Article pages should ‘be as captivating as the front page’: Polygon developer on new design

Head to Polygon’s home page, and you’ll be greeted with an image-heavy front page. Click on any of the articles, and you’ll experience a redesigned website meant to focus on speed and accessibility.

The new interface allows readers to toggle through articles with their arrow keys, and also directs the site to load articles first – other content on the page is secondary, and doesn’t change when a reader loads a new article. There’s also a place for clickable content (that readers can access without a keyboard command), and improved ad targeting and placement.

Screenshot of a Polygon article page.

“The term “redesign” definitely calls to mind a visual focus, but this effort was as much about architecture and load times as it was about improving the user interface,” Jake Lear, a Polygon developer, said in an email to Poynter. “Our main goals for the redesign were to make it easier to read content … easier to find content related to a reader’s current story, and easier to continue reading news on Polygon after that first story.”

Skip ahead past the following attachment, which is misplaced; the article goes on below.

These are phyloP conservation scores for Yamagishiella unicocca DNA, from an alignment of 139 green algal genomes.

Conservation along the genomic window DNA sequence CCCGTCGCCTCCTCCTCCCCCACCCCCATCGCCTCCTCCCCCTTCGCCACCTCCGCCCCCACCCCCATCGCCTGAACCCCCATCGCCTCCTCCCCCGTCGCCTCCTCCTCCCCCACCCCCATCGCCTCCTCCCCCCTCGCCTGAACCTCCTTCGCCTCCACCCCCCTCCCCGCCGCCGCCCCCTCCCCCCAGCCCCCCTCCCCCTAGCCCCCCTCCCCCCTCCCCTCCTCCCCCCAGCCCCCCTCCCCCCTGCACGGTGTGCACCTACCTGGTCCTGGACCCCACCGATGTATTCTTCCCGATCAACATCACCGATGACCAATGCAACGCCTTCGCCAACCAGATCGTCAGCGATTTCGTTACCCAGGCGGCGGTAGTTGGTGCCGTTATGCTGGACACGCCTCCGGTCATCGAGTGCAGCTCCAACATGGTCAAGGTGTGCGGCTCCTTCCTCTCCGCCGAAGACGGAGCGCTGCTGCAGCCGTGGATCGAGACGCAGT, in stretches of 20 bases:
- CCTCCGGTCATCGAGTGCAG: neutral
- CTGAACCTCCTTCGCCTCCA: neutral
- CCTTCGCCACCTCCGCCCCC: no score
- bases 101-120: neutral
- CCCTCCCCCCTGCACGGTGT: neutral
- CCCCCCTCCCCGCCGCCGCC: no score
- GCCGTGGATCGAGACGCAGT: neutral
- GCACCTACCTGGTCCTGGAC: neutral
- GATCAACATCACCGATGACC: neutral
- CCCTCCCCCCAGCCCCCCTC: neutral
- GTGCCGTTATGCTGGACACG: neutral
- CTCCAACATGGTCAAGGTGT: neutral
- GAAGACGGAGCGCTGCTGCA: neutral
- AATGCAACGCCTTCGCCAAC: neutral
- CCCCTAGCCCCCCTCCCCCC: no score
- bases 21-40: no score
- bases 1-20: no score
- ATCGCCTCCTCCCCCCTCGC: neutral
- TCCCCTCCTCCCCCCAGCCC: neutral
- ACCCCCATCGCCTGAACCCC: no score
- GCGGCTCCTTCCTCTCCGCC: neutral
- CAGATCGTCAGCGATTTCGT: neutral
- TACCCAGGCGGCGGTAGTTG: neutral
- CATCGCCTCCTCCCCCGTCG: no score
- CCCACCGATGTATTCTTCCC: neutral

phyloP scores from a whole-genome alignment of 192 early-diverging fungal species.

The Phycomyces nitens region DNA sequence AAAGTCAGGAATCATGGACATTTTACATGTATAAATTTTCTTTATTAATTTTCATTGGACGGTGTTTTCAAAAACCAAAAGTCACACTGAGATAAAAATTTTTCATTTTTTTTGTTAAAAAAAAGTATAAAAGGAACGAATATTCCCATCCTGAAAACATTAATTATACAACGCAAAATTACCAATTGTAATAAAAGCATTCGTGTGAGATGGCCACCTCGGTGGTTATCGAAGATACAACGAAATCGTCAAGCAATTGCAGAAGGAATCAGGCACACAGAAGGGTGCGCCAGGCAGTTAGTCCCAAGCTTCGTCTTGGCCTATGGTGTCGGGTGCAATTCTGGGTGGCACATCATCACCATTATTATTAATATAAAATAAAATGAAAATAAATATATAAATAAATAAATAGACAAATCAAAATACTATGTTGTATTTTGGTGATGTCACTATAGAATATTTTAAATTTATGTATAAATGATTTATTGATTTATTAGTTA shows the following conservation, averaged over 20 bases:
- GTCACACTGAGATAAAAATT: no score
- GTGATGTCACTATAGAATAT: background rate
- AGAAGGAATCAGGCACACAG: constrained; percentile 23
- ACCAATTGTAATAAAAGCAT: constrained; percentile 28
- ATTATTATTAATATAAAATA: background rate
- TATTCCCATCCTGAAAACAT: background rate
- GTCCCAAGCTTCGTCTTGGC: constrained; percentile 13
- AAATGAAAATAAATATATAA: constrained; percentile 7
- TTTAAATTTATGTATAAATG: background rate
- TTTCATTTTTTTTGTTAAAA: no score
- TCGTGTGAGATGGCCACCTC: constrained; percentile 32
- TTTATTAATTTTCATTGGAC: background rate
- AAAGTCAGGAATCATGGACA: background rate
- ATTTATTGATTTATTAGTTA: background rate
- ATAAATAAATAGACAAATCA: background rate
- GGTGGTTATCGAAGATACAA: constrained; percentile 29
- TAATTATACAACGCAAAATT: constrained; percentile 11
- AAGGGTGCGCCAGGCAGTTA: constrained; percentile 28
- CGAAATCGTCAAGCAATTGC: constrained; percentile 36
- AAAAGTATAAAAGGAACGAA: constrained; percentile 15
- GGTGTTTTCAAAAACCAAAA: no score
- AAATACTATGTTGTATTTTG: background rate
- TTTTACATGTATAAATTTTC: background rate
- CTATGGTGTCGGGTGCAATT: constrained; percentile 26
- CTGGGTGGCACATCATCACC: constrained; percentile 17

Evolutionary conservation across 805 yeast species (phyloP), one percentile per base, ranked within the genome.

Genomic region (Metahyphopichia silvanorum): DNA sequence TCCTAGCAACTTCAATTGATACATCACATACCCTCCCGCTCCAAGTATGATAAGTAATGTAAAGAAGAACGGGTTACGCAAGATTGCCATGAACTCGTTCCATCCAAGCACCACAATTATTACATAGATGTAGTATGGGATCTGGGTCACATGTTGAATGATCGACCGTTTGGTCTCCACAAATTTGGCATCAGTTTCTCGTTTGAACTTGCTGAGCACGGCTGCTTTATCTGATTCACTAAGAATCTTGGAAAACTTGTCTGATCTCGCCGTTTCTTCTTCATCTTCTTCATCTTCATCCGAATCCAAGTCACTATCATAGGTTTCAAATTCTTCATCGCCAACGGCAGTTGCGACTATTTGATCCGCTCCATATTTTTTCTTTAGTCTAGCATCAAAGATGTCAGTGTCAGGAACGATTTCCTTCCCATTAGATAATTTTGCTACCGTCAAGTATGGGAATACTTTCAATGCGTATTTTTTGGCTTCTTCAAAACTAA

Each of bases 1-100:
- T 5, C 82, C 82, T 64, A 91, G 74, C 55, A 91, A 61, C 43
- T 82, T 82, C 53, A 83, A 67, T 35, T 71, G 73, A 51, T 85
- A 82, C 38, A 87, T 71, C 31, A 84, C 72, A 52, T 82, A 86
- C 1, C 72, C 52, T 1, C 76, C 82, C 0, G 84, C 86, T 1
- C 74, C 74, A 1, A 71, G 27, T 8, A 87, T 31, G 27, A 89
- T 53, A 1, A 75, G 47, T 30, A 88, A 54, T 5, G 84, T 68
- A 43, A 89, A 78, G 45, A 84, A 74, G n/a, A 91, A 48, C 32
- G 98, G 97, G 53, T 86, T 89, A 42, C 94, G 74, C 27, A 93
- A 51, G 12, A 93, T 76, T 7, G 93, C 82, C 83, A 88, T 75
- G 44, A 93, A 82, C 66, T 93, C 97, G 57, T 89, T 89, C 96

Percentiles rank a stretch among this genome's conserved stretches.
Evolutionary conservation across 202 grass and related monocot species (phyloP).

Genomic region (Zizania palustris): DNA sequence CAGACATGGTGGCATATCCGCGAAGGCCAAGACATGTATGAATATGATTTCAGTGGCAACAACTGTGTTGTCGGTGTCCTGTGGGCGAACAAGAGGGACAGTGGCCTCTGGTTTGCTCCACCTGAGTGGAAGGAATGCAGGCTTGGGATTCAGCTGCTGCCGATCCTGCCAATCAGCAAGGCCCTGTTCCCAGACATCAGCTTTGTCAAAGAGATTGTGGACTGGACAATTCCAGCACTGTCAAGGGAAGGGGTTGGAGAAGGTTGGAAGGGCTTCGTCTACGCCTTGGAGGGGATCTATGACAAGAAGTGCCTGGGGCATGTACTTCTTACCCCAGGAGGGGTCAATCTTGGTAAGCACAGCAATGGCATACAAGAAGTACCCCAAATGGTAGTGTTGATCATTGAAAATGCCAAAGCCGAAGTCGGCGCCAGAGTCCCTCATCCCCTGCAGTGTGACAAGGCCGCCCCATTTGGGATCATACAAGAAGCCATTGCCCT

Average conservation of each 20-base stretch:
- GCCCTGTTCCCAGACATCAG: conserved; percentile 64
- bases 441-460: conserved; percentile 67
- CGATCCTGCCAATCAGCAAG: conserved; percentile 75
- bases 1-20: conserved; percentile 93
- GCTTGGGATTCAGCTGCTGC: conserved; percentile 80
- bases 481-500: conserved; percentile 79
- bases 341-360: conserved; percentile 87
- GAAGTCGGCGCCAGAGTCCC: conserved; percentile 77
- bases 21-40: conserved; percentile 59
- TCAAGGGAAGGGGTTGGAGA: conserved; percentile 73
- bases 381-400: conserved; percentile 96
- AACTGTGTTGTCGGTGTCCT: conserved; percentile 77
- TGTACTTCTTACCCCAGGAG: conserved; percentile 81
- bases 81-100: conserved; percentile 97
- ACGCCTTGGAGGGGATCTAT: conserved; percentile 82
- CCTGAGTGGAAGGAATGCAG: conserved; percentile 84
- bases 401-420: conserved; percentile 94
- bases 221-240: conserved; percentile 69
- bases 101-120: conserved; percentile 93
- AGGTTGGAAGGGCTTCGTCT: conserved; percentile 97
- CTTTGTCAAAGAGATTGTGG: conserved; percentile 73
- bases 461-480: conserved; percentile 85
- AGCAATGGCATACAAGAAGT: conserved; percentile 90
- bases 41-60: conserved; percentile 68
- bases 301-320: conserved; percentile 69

Lear said the redesign was important given the changing ways reader interact with Polygon’s website.

“When we originally approached the design for Polygon… we wanted the article page to be as captivating as the front page. With the prevalence of social sharing in today’s world, a new user’s first impression of a news site is no longer the home page.”

Ted Irvine, director of design at Vox Media, which owns Polygon, said reader experience was at the heart of the redesign.

“Our overall user experience needs are related to the way the article looks and functions,” he said via email. “From a design standpoint we needed to create a canvas for editorial that was easy to use. We did this by making the width of the column that houses the article smaller, so articles that are text only look better and are easier to read.”

Previously: Why Polygon takes video-games journalism seriously

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  • http://www.ktvz.com Barney Lerten

    And then there’s the trick of how to provide more viewer options on a smaller mobile/tablet screen.